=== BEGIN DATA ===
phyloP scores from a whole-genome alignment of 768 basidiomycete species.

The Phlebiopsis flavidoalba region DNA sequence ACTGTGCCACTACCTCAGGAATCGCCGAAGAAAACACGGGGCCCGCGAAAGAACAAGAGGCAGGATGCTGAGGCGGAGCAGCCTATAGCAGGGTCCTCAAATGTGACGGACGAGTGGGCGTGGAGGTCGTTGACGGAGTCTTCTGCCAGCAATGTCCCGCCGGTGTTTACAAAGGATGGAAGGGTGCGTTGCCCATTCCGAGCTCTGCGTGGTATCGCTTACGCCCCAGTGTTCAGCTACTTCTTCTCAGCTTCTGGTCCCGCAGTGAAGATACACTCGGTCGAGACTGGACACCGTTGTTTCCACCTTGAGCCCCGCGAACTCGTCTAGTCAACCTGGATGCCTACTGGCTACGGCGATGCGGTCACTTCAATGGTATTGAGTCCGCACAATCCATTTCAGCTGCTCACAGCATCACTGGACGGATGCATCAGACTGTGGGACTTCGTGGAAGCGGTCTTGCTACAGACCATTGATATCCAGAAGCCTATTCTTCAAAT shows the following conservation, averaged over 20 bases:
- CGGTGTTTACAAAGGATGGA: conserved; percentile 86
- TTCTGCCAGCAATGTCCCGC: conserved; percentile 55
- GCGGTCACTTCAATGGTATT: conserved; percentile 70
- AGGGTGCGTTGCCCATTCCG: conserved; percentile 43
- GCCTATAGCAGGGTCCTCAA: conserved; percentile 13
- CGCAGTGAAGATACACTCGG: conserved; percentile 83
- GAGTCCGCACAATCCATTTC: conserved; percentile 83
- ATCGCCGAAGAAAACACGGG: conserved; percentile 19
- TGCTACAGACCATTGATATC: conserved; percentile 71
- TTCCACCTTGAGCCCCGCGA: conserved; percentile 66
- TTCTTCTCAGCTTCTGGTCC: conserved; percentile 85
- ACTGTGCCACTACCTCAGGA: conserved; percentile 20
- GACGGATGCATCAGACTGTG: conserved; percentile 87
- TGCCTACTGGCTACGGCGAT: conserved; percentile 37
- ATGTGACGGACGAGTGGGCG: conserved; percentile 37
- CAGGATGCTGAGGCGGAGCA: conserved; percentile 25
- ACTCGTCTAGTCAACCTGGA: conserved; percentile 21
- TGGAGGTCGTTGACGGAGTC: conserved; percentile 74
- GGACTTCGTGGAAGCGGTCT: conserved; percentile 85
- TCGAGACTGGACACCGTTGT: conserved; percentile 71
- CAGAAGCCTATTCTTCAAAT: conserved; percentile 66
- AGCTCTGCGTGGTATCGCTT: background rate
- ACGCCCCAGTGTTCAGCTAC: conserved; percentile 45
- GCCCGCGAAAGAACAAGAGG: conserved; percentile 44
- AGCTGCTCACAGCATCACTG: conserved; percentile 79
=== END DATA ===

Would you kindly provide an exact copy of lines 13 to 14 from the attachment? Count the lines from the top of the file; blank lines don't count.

- TTCTTCTCAGCTTCTGGTCC: conserved; percentile 85
- ACTGTGCCACTACCTCAGGA: conserved; percentile 20